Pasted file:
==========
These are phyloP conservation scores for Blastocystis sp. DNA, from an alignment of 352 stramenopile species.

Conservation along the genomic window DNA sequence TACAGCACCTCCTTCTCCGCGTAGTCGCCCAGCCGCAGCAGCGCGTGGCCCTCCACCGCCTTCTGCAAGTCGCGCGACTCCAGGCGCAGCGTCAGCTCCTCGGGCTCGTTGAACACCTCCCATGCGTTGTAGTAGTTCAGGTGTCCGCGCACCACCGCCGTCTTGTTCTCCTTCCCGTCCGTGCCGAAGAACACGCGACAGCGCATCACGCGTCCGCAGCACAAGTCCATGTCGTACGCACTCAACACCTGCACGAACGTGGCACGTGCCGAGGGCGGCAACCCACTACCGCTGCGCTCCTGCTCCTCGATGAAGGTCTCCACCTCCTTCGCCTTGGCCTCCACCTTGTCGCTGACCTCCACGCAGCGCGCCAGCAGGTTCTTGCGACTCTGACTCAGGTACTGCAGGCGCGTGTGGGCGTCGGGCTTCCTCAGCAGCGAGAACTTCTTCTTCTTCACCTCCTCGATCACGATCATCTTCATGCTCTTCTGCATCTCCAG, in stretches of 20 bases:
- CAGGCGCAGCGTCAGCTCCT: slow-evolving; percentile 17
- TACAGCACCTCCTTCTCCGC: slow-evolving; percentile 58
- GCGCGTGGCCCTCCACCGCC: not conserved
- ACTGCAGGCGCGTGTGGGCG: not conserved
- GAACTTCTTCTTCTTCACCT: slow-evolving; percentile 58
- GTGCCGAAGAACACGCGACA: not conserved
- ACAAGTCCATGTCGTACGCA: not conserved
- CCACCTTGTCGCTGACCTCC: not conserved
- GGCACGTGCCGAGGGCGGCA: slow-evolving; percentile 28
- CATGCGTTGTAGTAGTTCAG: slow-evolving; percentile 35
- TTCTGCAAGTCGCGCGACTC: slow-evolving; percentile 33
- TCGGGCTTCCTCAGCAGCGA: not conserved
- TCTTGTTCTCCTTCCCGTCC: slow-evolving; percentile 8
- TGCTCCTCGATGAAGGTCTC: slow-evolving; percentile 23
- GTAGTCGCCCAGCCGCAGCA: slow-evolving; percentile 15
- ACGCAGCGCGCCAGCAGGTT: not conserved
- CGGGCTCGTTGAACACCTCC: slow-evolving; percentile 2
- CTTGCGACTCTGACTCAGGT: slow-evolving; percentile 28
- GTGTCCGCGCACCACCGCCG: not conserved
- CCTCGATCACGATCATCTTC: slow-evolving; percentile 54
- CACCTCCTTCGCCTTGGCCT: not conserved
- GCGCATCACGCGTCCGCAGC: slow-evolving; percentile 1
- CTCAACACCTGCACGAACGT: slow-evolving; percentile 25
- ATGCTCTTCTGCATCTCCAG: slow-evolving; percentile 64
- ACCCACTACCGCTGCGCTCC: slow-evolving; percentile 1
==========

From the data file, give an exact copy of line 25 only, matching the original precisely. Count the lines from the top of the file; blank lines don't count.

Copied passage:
- CTCAACACCTGCACGAACGT: slow-evolving; percentile 25